The Plan

View the entire plan by clicking here (PDF)

  • The sea-run alewife (gaspereau) is a native fish species that plays a vital role in the food webs of the freshwater, marine, and terrestrial ecosystems in the St. Croix basin. It requires upstream access to spawn. The restrictions on its passage in place since 1987 have reduced the alewife in the basin to numbers that are not self-sustaining. (pp. 1-2)

  • The International Joint Commission (IJC) and its International St. Croix River Watershed Board (Board) asked the binational inter-agency St. Croix Fisheries Steering Committee (FSC) to propose an adaptive plan to manage reopening of the basin to alewives. (p. 2ff.)

  • The draft plan’s goal is to restore a self-sustaining alewife population, while maintaining the smallmouth bass fishery at current or higher levels. Great care has been taken to protect the sport fishery as alewives are reintroduced in the system. (p. 1)

  • Spednic Lake,West Grand Lake, and all points upstream of them, have been excluded from the area being reopened to the alewives. One-third of the alewife’s estimated natural spawning habitat would be reopened under the plan. (p. 1, pp. 4-8)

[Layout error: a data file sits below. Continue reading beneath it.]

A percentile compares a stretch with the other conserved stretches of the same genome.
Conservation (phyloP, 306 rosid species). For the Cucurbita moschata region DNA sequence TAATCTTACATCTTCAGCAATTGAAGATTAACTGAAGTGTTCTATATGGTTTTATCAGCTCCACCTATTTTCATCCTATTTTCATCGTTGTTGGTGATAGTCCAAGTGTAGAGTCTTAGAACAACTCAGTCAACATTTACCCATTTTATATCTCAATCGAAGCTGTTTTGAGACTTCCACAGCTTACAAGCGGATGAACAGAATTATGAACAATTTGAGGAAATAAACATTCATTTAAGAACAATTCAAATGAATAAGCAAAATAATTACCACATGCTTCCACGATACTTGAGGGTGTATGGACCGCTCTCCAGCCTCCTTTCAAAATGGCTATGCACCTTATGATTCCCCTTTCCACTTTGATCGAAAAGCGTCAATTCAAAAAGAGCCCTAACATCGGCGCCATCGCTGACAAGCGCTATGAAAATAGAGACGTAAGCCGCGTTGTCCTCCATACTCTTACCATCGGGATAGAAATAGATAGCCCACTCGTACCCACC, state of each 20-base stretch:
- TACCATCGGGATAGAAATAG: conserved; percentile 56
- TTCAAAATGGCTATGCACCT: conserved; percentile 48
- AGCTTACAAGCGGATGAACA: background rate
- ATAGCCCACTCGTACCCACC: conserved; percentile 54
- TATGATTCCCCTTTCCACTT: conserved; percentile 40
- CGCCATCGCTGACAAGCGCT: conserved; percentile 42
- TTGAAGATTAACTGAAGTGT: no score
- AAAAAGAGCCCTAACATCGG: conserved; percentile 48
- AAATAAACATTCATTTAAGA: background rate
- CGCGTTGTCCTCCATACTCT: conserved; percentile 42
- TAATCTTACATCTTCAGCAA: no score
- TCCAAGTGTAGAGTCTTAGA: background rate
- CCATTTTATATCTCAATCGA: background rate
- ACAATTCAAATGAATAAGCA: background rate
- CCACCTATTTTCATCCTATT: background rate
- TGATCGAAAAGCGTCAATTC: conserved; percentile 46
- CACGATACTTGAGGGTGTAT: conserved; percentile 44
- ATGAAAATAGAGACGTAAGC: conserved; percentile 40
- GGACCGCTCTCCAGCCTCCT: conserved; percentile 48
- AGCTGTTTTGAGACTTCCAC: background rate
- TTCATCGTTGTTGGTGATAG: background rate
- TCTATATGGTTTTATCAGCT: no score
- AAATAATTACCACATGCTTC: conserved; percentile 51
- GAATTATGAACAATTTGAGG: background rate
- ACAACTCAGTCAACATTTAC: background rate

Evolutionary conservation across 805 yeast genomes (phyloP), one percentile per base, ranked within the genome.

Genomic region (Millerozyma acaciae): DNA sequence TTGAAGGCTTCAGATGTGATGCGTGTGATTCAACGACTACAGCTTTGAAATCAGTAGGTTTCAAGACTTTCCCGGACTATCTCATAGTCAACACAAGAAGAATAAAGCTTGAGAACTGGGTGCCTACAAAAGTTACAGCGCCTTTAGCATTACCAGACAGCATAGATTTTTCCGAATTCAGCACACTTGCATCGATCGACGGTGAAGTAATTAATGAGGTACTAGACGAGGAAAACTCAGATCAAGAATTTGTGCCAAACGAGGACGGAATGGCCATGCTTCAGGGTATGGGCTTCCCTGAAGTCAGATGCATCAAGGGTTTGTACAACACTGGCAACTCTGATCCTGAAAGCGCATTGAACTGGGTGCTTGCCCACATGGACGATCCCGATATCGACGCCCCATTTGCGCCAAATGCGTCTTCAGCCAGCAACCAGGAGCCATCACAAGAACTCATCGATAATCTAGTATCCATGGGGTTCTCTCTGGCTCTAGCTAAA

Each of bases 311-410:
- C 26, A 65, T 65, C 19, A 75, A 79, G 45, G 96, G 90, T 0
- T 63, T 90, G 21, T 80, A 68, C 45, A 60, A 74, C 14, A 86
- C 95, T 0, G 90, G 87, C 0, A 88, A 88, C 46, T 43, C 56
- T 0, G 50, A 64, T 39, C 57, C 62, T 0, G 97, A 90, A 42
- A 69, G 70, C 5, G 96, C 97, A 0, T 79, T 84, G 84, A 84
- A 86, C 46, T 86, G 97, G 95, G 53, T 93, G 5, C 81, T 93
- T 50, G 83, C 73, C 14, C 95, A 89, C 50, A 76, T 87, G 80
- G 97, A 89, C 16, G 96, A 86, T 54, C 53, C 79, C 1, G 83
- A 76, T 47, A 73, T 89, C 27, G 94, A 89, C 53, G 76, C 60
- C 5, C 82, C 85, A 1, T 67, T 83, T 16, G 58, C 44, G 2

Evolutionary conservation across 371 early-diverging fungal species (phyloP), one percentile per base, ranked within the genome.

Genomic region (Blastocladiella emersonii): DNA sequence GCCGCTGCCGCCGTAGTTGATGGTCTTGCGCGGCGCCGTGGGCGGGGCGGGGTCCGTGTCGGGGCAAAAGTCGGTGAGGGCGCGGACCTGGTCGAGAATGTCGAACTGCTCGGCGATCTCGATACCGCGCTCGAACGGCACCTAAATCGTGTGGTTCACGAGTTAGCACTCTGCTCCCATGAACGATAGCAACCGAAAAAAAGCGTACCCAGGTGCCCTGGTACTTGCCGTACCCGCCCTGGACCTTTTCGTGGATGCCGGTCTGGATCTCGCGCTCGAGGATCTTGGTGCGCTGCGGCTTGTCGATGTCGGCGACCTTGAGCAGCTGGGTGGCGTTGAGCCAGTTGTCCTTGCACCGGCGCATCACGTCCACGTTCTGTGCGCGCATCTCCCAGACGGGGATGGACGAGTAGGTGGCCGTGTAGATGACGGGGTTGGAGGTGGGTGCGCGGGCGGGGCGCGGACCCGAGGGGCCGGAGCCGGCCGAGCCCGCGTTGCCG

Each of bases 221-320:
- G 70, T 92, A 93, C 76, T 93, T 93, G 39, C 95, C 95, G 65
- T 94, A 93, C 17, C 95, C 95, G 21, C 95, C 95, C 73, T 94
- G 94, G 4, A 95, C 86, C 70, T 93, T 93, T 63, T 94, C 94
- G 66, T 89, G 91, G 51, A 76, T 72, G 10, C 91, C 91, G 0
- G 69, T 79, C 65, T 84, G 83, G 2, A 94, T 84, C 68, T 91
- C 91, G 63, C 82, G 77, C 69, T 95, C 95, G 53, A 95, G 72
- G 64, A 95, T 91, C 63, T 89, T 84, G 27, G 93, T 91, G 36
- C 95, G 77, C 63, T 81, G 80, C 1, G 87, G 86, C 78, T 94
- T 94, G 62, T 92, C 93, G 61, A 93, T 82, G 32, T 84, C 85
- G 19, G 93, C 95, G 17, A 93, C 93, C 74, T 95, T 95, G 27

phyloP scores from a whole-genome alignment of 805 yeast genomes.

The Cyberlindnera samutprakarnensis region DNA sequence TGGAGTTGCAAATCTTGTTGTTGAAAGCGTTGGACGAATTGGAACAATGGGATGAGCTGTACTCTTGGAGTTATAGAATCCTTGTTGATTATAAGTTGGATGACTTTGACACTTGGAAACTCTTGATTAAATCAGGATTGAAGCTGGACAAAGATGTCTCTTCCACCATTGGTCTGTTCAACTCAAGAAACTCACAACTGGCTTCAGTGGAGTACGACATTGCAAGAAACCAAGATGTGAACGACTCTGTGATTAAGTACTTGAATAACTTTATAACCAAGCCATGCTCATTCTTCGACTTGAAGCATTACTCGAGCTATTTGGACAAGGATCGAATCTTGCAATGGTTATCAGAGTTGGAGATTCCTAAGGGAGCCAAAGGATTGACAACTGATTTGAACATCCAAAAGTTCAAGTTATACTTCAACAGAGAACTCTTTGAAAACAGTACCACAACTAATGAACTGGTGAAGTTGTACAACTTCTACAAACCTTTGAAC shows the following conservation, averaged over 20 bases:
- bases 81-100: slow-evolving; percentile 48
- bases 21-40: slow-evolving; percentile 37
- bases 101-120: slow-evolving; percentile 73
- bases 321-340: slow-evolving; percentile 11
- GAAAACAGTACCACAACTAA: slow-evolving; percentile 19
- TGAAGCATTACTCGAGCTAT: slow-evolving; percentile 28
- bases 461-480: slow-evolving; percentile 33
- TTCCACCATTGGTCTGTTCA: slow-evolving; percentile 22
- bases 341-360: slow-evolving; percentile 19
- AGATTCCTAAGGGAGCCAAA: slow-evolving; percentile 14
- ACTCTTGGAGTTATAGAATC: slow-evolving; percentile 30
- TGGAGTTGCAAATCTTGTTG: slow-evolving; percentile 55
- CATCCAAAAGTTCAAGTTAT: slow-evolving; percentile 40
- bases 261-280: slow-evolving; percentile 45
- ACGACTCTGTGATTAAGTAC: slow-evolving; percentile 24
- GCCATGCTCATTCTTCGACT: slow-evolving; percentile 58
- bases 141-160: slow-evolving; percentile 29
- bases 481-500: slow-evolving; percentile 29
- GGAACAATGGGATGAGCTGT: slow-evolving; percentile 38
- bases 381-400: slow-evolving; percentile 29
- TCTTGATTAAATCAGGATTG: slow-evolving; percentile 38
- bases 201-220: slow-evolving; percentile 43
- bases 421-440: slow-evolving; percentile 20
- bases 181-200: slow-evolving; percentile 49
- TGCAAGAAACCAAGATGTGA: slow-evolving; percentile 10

• Excluding the other areas recognizes the concerns of sport fishermen due to the rapid decline in the bass population in Spednic Lake 25-30 years ago, even though factors other than the alewife may have played a role in that decline. (pp. 8-10)

  • Adaptive management means that bass reproductive success will be monitored to determine the pace of rebuilding the alewife. After reaching six alewives per acre (14.8 per hectare), the number of alewife allowed to pass (escapement) will grow only if bass are successfully reproducing; hold steady if bass reproduction is low; and slow if the smallmouth bass reproduction fails – even if other factors such as low spawning season temperatures are responsible for the smallmouth bass population decline. (pp. 10-15)

  • An interagency group would implement the plan and review proposed changes over the years to come. The drafters propose a notional division of labor and costs among the Federal and State/Provincial agencies on both sides of the border, with support from the International Joint Commission. (pp. 16-18)

  • The drafters drew on their accumulated decades of expertise and experience in the watershed, along with the body of relevant scientific literature (references, pp. 19-21)

  • Compared with unrestricted reopening (i.e., no plan), the plan adds an average ten years to the time required to reach the escapement goal – and longer, should the bass population not grow as expected. (pp. 21-23)